Nashville SkylineWhen I was growing up and starting to play in garage bands and dreaming of being a rock god one day, the idea of going to a school and learning to play 12/01/2005 7:00 AM Eastern
When I was growing up and starting to play in garage bands and dreaming of being a rock god one day, the idea of going to a school and learning to play Led Zeppelin licks on guitar or Jack Bruce — style bass was about as easy to visualize as taking courses to understand the nuances of various blends of marijuana.
That said, my high school band class in Memphis was a lot of fun. My band teacher played in sessions for all the Isaac Hayes records, and when he snuck out of school to do a session, we played our favorite rock albums. I discovered the first Traffic album in band class. When I wasn't playing some form of percussion instrument, I played electric bass. I remember hauling my bass rig up to the top of the high school football stadium stands and freezing my butt off trying to play horn-driven Chicago and Blood, Sweat & Tears numbers wearing gloves!
Overall, the music curriculum of the time was geared toward directing students into careers as high school band directors, music teachers or symphony players, and it wouldn't be until years later that Memphis State University would become one of the first schools in the country to have a recording and music industry program.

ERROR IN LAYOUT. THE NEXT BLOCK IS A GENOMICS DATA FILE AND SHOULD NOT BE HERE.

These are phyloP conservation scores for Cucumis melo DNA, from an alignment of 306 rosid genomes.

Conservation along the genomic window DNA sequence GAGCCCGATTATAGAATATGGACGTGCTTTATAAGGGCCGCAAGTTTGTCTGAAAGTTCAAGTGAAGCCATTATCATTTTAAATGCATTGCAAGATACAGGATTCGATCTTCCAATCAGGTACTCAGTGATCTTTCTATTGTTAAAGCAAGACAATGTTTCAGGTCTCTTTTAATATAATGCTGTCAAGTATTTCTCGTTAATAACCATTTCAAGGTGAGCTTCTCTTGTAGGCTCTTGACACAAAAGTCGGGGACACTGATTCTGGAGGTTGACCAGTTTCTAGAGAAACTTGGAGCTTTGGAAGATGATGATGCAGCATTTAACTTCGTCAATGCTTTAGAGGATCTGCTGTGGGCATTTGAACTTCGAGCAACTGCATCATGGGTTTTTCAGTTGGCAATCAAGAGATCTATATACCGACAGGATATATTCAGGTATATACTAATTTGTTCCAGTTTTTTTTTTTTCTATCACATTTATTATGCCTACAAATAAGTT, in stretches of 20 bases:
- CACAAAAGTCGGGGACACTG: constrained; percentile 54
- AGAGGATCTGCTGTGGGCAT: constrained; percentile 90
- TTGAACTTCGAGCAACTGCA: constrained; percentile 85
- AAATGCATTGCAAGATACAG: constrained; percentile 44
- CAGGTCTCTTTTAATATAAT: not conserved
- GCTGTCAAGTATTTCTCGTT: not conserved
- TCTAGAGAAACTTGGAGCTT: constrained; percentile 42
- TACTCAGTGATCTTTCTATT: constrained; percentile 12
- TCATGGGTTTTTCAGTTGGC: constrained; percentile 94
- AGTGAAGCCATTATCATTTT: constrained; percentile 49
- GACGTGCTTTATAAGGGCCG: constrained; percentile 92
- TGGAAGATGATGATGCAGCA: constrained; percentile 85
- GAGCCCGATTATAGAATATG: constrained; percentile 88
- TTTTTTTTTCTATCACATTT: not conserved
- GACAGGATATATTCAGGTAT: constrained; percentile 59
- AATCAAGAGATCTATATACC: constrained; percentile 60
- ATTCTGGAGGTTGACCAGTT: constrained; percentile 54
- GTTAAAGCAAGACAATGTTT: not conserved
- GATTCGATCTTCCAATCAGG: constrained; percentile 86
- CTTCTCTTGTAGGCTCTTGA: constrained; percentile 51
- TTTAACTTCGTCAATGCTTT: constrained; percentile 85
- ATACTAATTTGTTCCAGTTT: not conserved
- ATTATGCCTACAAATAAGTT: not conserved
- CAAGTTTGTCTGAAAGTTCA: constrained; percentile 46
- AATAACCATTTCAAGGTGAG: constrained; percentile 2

I recently received a DVD of a documentary called Rock School, which portrays an urban band camp for kids run by a rather in-your-face Jack Black School of Rock — type guy. I could relate to the challenges and joys of his undertaking, as I had played a small part for the past several years teaching at the Kids on Stage summer camp.
Kids on Stage was created in 1997 by a visionary guy named Aubrey Preston and a handful of parents and local music people (particularly, Gene Cotton) in the Leiper's Fork area just south of Nashville in western Williamson County. During the years, locals such as Michael McDonald, John Hiatt and Naomi and Wynonna Judd, among many others, have volunteered to make Kids on Stage an incredibly rewarding endeavor.